Hematopoietic stem cells (HSC) are a type of adult stem cells with the characteristics of stem cells: self-renewal and differentiation potential.
Hematopoietic stem cells are a kind of pluripotent stem cells derived from bone marrow, which are the "seed" cells in the blood system. HSCs forms all the cells in the blood system in the process of hematopoiesis, including various mature cells such as white blood cells, red blood cells, platelets and so on. When properly stimulated, it also differentiates into other non-hematopoietic tissues (such as adipocytes, cardiomyocytes, endothelial cells and pancreatic cells) .
Hematopoietic stem cells have biological functions such as regulating body balance, immune function, anti-microorganism, anti-inflammation and so on. It plays an important role in the treatment of hematological diseases, hereditary hematological diseases and autoimmune diseases.
1. Type of Hematopoietic Stem Cell
Two types of hematopoietic stem cells have been defined:
Long-term regenerative cells (LTRC) capable of maintaining self-renewal and multilineage differentiation potential throughout life.
Short-term regenerative cells (STRC). They remain pluripotent, but they show more limited potential for self-renewal.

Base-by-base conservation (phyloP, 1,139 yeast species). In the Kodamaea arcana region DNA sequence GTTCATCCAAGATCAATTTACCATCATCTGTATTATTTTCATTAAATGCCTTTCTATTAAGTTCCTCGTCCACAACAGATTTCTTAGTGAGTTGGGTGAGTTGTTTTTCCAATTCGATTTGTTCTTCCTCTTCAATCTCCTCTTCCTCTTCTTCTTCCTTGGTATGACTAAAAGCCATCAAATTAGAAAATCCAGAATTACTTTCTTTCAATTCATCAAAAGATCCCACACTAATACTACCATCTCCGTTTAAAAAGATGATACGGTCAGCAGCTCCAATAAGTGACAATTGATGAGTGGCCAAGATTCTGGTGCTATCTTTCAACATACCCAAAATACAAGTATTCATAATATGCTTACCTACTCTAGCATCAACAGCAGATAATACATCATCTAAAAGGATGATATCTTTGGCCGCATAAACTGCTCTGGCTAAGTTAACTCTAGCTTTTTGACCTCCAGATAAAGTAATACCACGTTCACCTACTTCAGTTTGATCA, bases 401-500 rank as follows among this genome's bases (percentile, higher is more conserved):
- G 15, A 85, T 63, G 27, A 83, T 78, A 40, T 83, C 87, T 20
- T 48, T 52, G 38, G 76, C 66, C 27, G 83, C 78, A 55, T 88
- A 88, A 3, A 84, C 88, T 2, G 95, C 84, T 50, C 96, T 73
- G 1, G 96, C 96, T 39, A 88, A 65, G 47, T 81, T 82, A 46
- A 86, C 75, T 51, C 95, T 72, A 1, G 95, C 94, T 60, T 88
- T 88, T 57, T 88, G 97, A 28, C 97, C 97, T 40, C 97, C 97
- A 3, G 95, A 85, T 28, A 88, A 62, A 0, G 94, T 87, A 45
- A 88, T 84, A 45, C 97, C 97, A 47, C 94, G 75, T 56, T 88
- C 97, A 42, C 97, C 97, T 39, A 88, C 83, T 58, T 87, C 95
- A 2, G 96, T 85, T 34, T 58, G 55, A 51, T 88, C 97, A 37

The interval between these two types of cells to reconstruct the myeloid and / or lymphatic system is very short, about 6 weeks.
2. Sources of Hematopoietic Stem Cells
Hematopoietic stem cells are present in adult bone marrow, especially in the pelvis, femur and sternum. They are also found in umbilical cord blood and a small amount of peripheral blood.
2.1 Bone Marrow
Hematopoietic stem cell (HSCs) is a kind of pluripotent stem cell derived from bone marrow.
Hematopoietic stem cells obtained from bone marrow were collected surgically from two posterior iliac crest. About one out of every 100000 cells in bone marrow is a long-term hematopoietic stem cell (LT-HSC).
2.2 Peripheral Blood
Most hematopoietic stem cells come from the bone marrow, and a small number of stem cells and progenitor cells circulate in the blood. In clinical transplantation of human hematopoietic stem cells, donor cells can be collected from peripheral blood. Under the action of hematopoietic growth factors such as granulocyte colony stimulating factor (G-CSF), HSC in bone marrow is mobilized to peripheral blood, and then hematopoietic stem cells are collected by isolation.
2.3 Umbilical Cord Blood (UCB)
Umbilical cord blood is a rich source of hematopoietic stem cells and hematopoietic progenitor cells, and the number of different types of hematopoietic progenitor cells is about 10 times that observed in adult blood. As a special cell source of regenerative medicine, umbilical cord blood also contains many types of stem cells.
2.4 Fetal Hematopoietic System and Embryonic Hematopoietic Stem cells
Fetal hematopoietic system is an important source of hematopoietic stem cells, but it has not been applied in clinic.
Figure 1 Sources of hematopoietic stem cells
3. Biological Characteristics of Hematopoietic Stem Cells
Hematopoietic stem cells are real stem cells because they are pluripotent and self-renewing. Other features include its heterogeneity.